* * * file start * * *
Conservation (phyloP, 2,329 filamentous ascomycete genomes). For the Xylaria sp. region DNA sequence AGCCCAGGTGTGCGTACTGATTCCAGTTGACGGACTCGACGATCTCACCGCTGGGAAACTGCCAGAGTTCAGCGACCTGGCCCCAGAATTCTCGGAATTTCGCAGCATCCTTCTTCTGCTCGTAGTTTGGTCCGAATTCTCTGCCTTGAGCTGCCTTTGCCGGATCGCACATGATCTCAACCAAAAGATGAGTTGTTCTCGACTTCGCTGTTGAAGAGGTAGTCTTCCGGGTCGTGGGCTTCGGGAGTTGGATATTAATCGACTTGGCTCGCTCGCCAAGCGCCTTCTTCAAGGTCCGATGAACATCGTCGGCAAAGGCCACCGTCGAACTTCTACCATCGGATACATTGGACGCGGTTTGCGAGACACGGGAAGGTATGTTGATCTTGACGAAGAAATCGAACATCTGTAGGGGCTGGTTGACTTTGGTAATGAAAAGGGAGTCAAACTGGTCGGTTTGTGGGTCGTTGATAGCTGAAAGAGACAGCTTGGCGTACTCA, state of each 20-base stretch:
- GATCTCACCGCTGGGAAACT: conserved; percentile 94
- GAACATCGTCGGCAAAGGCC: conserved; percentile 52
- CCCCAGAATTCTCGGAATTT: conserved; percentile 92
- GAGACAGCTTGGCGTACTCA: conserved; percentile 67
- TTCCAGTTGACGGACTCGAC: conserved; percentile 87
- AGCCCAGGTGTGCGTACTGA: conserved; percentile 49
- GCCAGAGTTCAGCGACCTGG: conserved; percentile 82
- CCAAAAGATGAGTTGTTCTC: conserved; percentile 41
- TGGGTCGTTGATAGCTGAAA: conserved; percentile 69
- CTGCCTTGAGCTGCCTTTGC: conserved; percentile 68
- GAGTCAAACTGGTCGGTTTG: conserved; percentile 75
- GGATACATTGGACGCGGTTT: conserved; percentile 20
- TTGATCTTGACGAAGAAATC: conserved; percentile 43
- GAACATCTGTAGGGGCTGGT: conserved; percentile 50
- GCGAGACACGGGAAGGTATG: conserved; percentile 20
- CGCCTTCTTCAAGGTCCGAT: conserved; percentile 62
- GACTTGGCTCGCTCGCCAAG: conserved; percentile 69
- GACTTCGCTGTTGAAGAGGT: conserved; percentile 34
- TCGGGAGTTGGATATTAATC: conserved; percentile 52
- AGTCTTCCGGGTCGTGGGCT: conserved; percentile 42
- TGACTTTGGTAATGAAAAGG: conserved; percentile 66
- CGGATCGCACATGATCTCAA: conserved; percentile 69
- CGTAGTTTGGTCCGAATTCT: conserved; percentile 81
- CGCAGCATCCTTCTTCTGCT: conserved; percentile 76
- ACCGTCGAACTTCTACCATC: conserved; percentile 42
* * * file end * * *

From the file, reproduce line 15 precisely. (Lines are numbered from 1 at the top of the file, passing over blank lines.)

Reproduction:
- GAACATCTGTAGGGGCTGGT: conserved; percentile 50